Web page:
Sacred Texts  Christianity  Early Church Fathers  Index  Previous  Next 

Chapter VIII.—Antiphonal Hymns against the Arians introduced by John. The Interests of the Orthodox are much augmented by the Teachings of John, while the Wealthy are More and More Enraged.

The Arians, having been deprived of their churches in Constantinople during the reign of Theodosius, held their churches without the walls of the city. 1594 They previously assembled by night in the public porticoes, and were divided into bands, so that they sang antiphonally, for they had composed certain refrains which reflected their own dogma, and at the break of day marched in procession, singing these hymns, to the places in which they held their churches. They proceeded in this manner on all solemn festivals, and on the first and last days of the week. The sentiments propounded in these odes were such as were likely to engender disputes. As, for instance, the following: “Where are those who say that the Three Persons constitute one Power?” Other similar acrimonious observations were interspersed throughout their compositions. John was fearful lest any of his own church people should be led astray by witnessing these exhibitions, and therefore commanded them to sing hymns in the same manner. The orthodox became more distinguished, and in a short time surpassed the opposing heretics in number and processions; for they had silver crosses and lighted wax tapers borne before them. The eunuch of the empress was appointed to regulate these processions, to pay the cost of whatever might be required, and to prepare hymns. Hence the Arians, impelled either by jealousy or revenge, attacked the members of the Catholic Church. Much bloodshed ensued on both sides. Briso (for this was the name of the imperial eunuch) was wounded on the forehead by a stone that was cast at him. The resentment of the emperor was kindled, and he put a stop to the Arian assemblies. Having commenced the custom of singing hymns in the manner and from the cause above stated, the members of the Catholic Church did not discontinue the practice, but have retained it to the present day. The institution of these processions and his services in the Church endeared John to the people; but he was hated by the clergy and the powerful on account of his free boldness, for he never failed to rebuke the clergy when he detected them in acts of injustice, nor to exhort the powerful to return to the practice of virtue when they abused their wealth, committed impiety, or yielded to voluptuousness.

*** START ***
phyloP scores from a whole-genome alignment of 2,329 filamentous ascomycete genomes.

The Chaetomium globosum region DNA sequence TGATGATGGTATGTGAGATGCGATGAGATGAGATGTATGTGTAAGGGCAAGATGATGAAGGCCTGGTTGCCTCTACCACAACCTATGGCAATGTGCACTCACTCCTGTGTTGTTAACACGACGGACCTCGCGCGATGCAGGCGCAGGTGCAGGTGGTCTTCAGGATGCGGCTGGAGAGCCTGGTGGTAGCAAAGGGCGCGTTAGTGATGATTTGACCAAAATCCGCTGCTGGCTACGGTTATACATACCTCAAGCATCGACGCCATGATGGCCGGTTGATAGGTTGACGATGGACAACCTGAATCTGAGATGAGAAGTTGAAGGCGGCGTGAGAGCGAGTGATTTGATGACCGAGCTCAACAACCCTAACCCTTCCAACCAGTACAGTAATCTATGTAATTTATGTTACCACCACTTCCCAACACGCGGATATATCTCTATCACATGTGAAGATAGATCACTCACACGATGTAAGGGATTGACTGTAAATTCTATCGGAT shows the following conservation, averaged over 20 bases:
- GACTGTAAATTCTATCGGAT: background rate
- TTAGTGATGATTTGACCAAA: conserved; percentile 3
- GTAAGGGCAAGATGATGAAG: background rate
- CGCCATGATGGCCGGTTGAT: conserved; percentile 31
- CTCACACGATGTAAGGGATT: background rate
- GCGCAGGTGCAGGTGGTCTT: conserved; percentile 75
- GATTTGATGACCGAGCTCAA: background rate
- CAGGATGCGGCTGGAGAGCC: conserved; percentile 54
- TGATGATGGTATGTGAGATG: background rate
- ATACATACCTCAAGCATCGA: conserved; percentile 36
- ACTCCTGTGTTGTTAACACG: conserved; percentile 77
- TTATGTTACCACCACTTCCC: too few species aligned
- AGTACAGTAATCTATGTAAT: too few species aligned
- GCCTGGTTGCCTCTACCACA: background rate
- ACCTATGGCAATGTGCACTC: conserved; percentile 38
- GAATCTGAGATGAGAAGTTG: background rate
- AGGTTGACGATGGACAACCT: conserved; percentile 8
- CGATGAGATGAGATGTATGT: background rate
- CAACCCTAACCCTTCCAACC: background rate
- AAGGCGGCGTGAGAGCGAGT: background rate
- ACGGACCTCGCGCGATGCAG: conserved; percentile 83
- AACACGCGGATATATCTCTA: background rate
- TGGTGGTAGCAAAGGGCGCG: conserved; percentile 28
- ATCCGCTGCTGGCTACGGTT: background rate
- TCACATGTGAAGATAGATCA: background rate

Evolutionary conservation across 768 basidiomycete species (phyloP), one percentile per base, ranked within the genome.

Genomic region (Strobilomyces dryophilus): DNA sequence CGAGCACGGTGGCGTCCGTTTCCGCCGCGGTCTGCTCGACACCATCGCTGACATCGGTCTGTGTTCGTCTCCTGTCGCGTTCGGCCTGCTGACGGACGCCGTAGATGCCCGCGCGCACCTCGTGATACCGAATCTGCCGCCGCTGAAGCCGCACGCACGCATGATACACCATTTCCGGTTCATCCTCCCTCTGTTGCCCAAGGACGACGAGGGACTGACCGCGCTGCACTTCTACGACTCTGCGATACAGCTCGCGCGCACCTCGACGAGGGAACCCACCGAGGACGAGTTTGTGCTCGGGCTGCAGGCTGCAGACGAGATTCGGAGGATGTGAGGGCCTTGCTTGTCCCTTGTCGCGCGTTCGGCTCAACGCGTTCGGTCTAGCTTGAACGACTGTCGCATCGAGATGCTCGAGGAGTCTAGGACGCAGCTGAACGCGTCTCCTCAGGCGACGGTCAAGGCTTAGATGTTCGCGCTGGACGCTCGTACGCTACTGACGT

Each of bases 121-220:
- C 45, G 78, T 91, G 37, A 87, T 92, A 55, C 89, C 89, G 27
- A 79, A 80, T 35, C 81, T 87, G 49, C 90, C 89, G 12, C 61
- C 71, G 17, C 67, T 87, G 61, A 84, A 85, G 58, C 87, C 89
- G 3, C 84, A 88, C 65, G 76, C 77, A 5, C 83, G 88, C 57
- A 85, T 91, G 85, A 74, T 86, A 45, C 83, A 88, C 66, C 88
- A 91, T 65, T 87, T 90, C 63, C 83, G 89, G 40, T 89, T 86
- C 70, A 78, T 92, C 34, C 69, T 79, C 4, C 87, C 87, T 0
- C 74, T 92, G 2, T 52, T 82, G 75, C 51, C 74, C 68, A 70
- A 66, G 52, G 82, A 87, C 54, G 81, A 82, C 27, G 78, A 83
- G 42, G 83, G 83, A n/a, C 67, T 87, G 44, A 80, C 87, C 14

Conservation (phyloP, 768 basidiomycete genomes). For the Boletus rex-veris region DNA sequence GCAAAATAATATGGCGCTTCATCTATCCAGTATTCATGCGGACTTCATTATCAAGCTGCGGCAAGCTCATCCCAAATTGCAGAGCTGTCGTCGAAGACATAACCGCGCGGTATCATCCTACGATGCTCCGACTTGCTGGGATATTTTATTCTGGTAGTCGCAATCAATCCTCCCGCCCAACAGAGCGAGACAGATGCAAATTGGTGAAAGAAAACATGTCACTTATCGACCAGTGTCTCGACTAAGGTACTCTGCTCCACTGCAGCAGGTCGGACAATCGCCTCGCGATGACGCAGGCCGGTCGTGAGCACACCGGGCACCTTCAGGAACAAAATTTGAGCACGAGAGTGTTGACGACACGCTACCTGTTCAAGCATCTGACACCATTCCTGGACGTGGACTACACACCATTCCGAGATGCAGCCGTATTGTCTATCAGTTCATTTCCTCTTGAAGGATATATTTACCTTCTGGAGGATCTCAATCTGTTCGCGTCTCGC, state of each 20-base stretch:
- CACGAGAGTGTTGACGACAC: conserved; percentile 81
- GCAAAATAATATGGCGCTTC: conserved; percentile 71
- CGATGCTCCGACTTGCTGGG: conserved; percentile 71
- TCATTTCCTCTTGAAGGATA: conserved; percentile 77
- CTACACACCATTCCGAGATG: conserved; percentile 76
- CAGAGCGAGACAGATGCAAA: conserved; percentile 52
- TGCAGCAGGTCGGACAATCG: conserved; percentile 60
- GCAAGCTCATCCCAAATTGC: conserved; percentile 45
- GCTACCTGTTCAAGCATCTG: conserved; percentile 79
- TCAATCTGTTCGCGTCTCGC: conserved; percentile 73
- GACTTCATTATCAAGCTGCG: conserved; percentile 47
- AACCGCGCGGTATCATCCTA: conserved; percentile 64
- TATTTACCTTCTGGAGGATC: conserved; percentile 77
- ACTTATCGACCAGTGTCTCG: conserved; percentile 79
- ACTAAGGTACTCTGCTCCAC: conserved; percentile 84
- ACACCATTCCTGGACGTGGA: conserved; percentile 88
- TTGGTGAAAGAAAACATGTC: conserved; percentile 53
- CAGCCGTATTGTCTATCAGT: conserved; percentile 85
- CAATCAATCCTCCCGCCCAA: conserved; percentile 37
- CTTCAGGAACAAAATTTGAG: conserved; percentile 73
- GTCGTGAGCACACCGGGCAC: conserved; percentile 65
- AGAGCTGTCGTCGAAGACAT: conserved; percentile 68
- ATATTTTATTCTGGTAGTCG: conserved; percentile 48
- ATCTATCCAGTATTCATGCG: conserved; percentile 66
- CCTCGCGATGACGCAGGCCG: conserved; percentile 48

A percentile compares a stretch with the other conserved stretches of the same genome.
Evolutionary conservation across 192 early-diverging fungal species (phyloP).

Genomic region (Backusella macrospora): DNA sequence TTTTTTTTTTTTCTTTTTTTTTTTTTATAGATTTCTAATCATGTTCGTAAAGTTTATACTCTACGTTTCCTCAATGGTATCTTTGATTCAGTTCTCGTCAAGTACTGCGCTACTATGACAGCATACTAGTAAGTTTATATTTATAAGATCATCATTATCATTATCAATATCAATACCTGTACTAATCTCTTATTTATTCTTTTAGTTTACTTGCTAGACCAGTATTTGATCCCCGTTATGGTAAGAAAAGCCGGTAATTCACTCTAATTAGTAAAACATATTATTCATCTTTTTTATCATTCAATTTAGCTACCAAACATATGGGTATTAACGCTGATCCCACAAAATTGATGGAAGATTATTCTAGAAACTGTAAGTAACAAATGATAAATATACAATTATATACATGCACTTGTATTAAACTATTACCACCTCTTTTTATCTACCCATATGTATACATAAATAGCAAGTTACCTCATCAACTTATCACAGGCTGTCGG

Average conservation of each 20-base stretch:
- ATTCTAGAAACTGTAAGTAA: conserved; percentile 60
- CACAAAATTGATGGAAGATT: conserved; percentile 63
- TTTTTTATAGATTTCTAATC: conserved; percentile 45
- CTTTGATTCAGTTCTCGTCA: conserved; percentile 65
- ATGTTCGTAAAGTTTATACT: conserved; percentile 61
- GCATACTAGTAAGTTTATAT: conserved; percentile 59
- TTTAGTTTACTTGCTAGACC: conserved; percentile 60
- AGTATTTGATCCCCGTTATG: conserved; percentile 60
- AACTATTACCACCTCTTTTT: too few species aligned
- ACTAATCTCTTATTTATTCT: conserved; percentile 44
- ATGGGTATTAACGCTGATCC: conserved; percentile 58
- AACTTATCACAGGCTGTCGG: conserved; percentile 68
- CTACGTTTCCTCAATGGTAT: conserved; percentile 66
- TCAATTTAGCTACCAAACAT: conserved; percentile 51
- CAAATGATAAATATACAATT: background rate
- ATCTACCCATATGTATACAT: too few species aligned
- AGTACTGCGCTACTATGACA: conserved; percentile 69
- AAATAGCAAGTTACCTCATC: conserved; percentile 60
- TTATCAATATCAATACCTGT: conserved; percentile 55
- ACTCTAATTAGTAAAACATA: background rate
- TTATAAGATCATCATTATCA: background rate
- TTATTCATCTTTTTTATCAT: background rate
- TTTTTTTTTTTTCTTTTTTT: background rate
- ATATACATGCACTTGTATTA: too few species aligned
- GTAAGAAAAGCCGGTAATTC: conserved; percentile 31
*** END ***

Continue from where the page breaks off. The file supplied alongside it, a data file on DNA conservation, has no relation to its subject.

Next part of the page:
Soc. vi. 8.

Next: Serapion, the Archdeacon, and St. Olympias. Some of the Celebrated Men insolently bear down upon John, traducing him as Impracticable and Passionate.